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Songkick’s Massive Suit Against Ticketmaster and Live Nation Is Far From ‘Fan Club’ Deja Vu

Songkick's antitrust suit against Live Nation and Ticketmaster, filed just before Christmas Day, is not TM's first legal tussle over fan club ticketing.

Songkick’s antitrust suit against Live Nation and Ticketmaster, filed just before Christmas Day, is not TM’s first legal tussle over fan club ticketing. Colorado-borne jam band String Cheese Incident filed a similar suit in August 2003, charging that Ticketmaster used its “monopoly power” and long-term contracts to shut out SCI’s direct-to-fan ticketing operation.

The question 12 years later is: Will Ticketmaster parent Live Nation and its CEO Michael Rapino emerge from the fray without damaging their “artist friendly” cred (a brand positioning Live Nation has touted since Rapino took the helm of the company 10 years ago)?


In the 2003 lawsuit, SCI Ticketing, a partnership between the band and its affiliated touring operation Madison House (now part of AEG Live and co-producer of the Grateful Dead’s Fare Thee Well shows this summer) alleged that Ticketmaster had flexed its muscle by directing client venues and promoters to stop supplying SCI Ticketing with inventory for SCI and other clients. (This was before the 2010 merger between Ticketmaster and Live Nation; at that time, Ticketmaster was a division of InterActiveCorp., nor had it yet merged with Irving Azoff’s Front Line Management, which was completed in 2010.)

Ticketmaster counter-sued SCI Ticketing, stating in its response that, while it historically did allow a degree of fan club ticketing (10 percent being the industry norm), by demanding large allocations of tickets — as much as 50 percent of inventory — SCI had “attempted to break valid [TM] contracts for its own self-promotion and monetary gain,” and that SCI Ticketing was trying to get a “’free ride’” on the Ticketmaster infrastructure. “SCI essentially wants to skim the best, most easily sold tickets, and leave Ticketmaster and its clients with the job of selling the rest,” TM said in a statement at the time. “This is in spite of the fact that Ticketmaster has a contract granting them the privilege of selling their tickets on an exclusive basis.”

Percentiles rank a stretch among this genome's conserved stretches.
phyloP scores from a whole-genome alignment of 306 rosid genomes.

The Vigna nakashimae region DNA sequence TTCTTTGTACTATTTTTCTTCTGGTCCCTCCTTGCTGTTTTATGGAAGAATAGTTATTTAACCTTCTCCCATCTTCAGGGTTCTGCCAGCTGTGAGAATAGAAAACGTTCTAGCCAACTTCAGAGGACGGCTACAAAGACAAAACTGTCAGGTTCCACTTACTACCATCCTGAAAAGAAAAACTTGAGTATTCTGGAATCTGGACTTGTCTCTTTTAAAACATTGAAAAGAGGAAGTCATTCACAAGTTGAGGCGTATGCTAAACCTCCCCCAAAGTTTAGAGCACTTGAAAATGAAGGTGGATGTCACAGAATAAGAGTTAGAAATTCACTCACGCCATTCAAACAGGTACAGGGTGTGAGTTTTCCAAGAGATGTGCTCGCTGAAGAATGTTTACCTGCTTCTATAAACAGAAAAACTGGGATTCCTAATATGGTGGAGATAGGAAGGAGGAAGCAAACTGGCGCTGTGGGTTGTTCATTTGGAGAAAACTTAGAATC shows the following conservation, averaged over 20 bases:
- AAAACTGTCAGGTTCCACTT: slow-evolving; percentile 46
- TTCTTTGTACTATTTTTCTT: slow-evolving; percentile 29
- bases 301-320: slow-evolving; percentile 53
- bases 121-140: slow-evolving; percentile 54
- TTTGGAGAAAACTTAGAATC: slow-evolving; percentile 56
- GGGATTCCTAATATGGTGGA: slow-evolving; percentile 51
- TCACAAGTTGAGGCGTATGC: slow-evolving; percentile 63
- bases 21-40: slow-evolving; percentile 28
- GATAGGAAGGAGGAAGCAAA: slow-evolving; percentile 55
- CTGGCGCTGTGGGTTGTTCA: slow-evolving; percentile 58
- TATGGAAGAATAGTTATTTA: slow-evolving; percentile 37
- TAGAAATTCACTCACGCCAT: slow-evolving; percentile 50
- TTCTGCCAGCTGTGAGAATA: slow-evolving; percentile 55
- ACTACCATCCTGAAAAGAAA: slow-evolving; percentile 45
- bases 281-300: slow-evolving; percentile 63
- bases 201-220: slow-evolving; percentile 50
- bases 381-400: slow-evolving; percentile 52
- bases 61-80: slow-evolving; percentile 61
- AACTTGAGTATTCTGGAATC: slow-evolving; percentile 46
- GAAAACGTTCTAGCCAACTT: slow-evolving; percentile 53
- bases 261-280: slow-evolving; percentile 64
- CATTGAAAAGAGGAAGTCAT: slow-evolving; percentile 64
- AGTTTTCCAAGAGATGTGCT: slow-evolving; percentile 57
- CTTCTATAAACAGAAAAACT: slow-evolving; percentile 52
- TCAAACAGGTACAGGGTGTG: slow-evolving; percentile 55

The power dynamic in TM’s response back then was flipped somewhat from the current case, with Ticketmaster accusing SCI of “unfair leveraging of its popularity to achieve its for-profit ticketing goals,” and threatening to take its business to other venues. That suit was settled out of court in 2004, and SCI Ticketing stayed in the fan club ticketing business. “The settlement was SCI Ticketing being able to keep selling exactly as they’d always been doing, which is all they wanted to do,” says a source familiar with the case who wished to remain anonymous. “The Ticketmaster lawyers said, ‘if you push us past us agreeing to let you guys keep doing what you do, you’re doing it for publicity and you’re being disingenuous.’ They were right, so [SCI Ticketing] said, ‘OK, and thank you.’”

Then and now, a lot is at stake, both financially and in terms of perception. Songkick’s rise to prominence in handling Adele’s fan club pre-sale ticketing no doubt has Ticketmaster’s attention, as it does the industry at large. While the pre-sale in the U.K. and Europe was not without its snafus, by all accounts the retooled North American Adele presale came off very well, and for all practical purposes catapulted Songkick into the big leagues of the specialized global ticketing marketplace.